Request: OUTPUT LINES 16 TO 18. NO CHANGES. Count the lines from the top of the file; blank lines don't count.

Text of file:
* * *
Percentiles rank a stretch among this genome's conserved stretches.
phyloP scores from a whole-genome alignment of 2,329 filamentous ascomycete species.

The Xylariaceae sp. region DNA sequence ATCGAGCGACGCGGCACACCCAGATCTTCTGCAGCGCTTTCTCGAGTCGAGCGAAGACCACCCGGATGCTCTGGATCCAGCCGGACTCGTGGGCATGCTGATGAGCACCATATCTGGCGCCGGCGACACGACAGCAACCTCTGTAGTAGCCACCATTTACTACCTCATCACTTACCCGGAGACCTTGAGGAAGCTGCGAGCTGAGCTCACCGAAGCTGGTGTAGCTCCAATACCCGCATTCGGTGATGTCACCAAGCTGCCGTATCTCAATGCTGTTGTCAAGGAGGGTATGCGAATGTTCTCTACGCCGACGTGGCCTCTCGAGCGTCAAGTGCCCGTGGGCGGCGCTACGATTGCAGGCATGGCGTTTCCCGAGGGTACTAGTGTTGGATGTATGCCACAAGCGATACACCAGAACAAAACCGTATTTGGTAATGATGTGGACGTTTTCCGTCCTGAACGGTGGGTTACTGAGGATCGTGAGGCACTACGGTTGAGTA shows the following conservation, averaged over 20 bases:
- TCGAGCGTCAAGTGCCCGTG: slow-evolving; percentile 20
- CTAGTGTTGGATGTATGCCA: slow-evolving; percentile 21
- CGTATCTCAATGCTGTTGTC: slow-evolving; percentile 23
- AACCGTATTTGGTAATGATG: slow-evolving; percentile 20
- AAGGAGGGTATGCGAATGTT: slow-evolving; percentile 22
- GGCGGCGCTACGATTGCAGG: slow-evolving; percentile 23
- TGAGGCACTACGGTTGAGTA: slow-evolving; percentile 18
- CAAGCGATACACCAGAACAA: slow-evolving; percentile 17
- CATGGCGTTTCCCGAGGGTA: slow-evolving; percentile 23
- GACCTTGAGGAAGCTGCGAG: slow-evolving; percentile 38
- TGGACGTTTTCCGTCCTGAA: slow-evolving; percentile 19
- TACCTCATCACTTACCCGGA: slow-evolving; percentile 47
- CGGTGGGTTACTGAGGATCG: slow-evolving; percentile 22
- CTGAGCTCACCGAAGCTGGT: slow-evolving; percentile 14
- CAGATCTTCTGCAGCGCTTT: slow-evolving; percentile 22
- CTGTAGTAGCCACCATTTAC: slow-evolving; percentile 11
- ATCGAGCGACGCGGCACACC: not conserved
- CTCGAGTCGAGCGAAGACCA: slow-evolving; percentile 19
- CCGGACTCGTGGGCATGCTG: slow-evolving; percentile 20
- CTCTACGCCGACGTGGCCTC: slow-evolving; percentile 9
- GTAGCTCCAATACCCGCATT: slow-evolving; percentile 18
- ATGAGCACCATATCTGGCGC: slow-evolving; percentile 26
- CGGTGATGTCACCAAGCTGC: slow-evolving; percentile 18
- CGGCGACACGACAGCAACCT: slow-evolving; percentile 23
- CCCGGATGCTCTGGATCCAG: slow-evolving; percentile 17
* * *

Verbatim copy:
- CGGTGGGTTACTGAGGATCG: slow-evolving; percentile 22
- CTGAGCTCACCGAAGCTGGT: slow-evolving; percentile 14
- CAGATCTTCTGCAGCGCTTT: slow-evolving; percentile 22